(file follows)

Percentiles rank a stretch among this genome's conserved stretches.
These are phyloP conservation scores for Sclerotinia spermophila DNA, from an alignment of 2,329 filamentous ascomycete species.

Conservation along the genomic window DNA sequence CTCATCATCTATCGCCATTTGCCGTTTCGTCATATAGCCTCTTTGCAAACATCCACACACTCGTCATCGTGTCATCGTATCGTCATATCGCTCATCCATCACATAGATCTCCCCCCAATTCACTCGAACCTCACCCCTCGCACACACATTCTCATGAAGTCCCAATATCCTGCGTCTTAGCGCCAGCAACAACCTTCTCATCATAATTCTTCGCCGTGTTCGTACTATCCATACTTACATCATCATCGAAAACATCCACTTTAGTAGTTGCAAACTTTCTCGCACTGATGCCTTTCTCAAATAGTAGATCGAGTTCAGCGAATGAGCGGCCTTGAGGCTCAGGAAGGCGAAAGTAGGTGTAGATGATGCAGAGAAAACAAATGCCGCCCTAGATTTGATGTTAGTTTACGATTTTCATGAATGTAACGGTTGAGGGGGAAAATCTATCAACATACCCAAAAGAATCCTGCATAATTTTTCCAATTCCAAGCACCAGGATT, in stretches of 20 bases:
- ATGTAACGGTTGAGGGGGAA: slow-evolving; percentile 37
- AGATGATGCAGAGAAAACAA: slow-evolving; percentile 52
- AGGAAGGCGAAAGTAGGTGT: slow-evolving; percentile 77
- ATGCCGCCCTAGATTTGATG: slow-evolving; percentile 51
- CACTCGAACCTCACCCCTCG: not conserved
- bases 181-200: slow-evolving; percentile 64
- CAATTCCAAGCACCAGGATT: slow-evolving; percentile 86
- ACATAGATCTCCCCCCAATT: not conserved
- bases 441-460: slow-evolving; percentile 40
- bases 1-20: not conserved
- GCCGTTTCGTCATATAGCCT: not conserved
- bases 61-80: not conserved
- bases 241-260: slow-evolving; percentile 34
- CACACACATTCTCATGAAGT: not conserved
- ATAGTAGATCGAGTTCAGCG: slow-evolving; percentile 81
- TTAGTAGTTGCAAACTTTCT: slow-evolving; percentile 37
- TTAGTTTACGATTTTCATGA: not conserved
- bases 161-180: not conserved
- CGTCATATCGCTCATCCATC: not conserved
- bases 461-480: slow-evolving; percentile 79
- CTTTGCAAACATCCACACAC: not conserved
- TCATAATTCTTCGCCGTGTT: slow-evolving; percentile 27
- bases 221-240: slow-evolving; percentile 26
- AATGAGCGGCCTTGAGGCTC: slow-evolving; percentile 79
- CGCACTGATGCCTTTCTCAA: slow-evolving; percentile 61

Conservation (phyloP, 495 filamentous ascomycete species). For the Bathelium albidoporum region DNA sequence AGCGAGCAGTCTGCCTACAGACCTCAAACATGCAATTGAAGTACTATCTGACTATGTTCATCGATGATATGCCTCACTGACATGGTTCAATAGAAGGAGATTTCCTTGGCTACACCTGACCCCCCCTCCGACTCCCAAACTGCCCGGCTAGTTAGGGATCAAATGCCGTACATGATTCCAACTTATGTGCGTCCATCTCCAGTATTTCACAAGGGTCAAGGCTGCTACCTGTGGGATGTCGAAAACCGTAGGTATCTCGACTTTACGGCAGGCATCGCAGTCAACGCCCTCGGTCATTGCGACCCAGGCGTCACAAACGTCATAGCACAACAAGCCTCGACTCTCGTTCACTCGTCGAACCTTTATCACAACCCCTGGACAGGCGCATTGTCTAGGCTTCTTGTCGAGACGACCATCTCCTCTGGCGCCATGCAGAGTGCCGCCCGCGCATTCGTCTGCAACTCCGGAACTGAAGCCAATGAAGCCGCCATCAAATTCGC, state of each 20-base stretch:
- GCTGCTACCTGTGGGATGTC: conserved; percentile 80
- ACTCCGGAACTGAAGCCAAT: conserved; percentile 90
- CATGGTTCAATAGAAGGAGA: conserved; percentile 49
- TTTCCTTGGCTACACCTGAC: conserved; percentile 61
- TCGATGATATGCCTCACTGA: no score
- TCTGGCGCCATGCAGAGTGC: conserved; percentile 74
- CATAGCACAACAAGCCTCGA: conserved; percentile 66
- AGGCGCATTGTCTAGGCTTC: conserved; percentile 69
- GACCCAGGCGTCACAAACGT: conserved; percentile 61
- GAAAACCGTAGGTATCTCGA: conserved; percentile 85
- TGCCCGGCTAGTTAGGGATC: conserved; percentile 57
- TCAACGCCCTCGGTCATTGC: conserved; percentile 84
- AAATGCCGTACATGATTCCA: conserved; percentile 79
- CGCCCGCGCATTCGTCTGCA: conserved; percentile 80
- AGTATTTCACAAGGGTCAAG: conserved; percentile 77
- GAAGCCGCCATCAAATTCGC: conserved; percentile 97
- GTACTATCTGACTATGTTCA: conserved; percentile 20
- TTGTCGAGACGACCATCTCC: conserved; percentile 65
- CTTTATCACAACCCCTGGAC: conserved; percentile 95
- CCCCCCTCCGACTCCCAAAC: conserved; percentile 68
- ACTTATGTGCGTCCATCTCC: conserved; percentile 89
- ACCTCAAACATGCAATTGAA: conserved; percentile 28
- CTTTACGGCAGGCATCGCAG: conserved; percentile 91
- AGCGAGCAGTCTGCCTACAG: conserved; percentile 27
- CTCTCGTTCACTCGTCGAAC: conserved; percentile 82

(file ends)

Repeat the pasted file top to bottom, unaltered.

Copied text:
Percentiles rank a stretch among this genome's conserved stretches.
These are phyloP conservation scores for Sclerotinia spermophila DNA, from an alignment of 2,329 filamentous ascomycete species.

Conservation along the genomic window DNA sequence CTCATCATCTATCGCCATTTGCCGTTTCGTCATATAGCCTCTTTGCAAACATCCACACACTCGTCATCGTGTCATCGTATCGTCATATCGCTCATCCATCACATAGATCTCCCCCCAATTCACTCGAACCTCACCCCTCGCACACACATTCTCATGAAGTCCCAATATCCTGCGTCTTAGCGCCAGCAACAACCTTCTCATCATAATTCTTCGCCGTGTTCGTACTATCCATACTTACATCATCATCGAAAACATCCACTTTAGTAGTTGCAAACTTTCTCGCACTGATGCCTTTCTCAAATAGTAGATCGAGTTCAGCGAATGAGCGGCCTTGAGGCTCAGGAAGGCGAAAGTAGGTGTAGATGATGCAGAGAAAACAAATGCCGCCCTAGATTTGATGTTAGTTTACGATTTTCATGAATGTAACGGTTGAGGGGGAAAATCTATCAACATACCCAAAAGAATCCTGCATAATTTTTCCAATTCCAAGCACCAGGATT, in stretches of 20 bases:
- ATGTAACGGTTGAGGGGGAA: slow-evolving; percentile 37
- AGATGATGCAGAGAAAACAA: slow-evolving; percentile 52
- AGGAAGGCGAAAGTAGGTGT: slow-evolving; percentile 77
- ATGCCGCCCTAGATTTGATG: slow-evolving; percentile 51
- CACTCGAACCTCACCCCTCG: not conserved
- bases 181-200: slow-evolving; percentile 64
- CAATTCCAAGCACCAGGATT: slow-evolving; percentile 86
- ACATAGATCTCCCCCCAATT: not conserved
- bases 441-460: slow-evolving; percentile 40
- bases 1-20: not conserved
- GCCGTTTCGTCATATAGCCT: not conserved
- bases 61-80: not conserved
- bases 241-260: slow-evolving; percentile 34
- CACACACATTCTCATGAAGT: not conserved
- ATAGTAGATCGAGTTCAGCG: slow-evolving; percentile 81
- TTAGTAGTTGCAAACTTTCT: slow-evolving; percentile 37
- TTAGTTTACGATTTTCATGA: not conserved
- bases 161-180: not conserved
- CGTCATATCGCTCATCCATC: not conserved
- bases 461-480: slow-evolving; percentile 79
- CTTTGCAAACATCCACACAC: not conserved
- TCATAATTCTTCGCCGTGTT: slow-evolving; percentile 27
- bases 221-240: slow-evolving; percentile 26
- AATGAGCGGCCTTGAGGCTC: slow-evolving; percentile 79
- CGCACTGATGCCTTTCTCAA: slow-evolving; percentile 61

Conservation (phyloP, 495 filamentous ascomycete species). For the Bathelium albidoporum region DNA sequence AGCGAGCAGTCTGCCTACAGACCTCAAACATGCAATTGAAGTACTATCTGACTATGTTCATCGATGATATGCCTCACTGACATGGTTCAATAGAAGGAGATTTCCTTGGCTACACCTGACCCCCCCTCCGACTCCCAAACTGCCCGGCTAGTTAGGGATCAAATGCCGTACATGATTCCAACTTATGTGCGTCCATCTCCAGTATTTCACAAGGGTCAAGGCTGCTACCTGTGGGATGTCGAAAACCGTAGGTATCTCGACTTTACGGCAGGCATCGCAGTCAACGCCCTCGGTCATTGCGACCCAGGCGTCACAAACGTCATAGCACAACAAGCCTCGACTCTCGTTCACTCGTCGAACCTTTATCACAACCCCTGGACAGGCGCATTGTCTAGGCTTCTTGTCGAGACGACCATCTCCTCTGGCGCCATGCAGAGTGCCGCCCGCGCATTCGTCTGCAACTCCGGAACTGAAGCCAATGAAGCCGCCATCAAATTCGC, state of each 20-base stretch:
- GCTGCTACCTGTGGGATGTC: conserved; percentile 80
- ACTCCGGAACTGAAGCCAAT: conserved; percentile 90
- CATGGTTCAATAGAAGGAGA: conserved; percentile 49
- TTTCCTTGGCTACACCTGAC: conserved; percentile 61
- TCGATGATATGCCTCACTGA: no score
- TCTGGCGCCATGCAGAGTGC: conserved; percentile 74
- CATAGCACAACAAGCCTCGA: conserved; percentile 66
- AGGCGCATTGTCTAGGCTTC: conserved; percentile 69
- GACCCAGGCGTCACAAACGT: conserved; percentile 61
- GAAAACCGTAGGTATCTCGA: conserved; percentile 85
- TGCCCGGCTAGTTAGGGATC: conserved; percentile 57
- TCAACGCCCTCGGTCATTGC: conserved; percentile 84
- AAATGCCGTACATGATTCCA: conserved; percentile 79
- CGCCCGCGCATTCGTCTGCA: conserved; percentile 80
- AGTATTTCACAAGGGTCAAG: conserved; percentile 77
- GAAGCCGCCATCAAATTCGC: conserved; percentile 97
- GTACTATCTGACTATGTTCA: conserved; percentile 20
- TTGTCGAGACGACCATCTCC: conserved; percentile 65
- CTTTATCACAACCCCTGGAC: conserved; percentile 95
- CCCCCCTCCGACTCCCAAAC: conserved; percentile 68
- ACTTATGTGCGTCCATCTCC: conserved; percentile 89
- ACCTCAAACATGCAATTGAA: conserved; percentile 28
- CTTTACGGCAGGCATCGCAG: conserved; percentile 91
- AGCGAGCAGTCTGCCTACAG: conserved; percentile 27
- CTCTCGTTCACTCGTCGAAC: conserved; percentile 82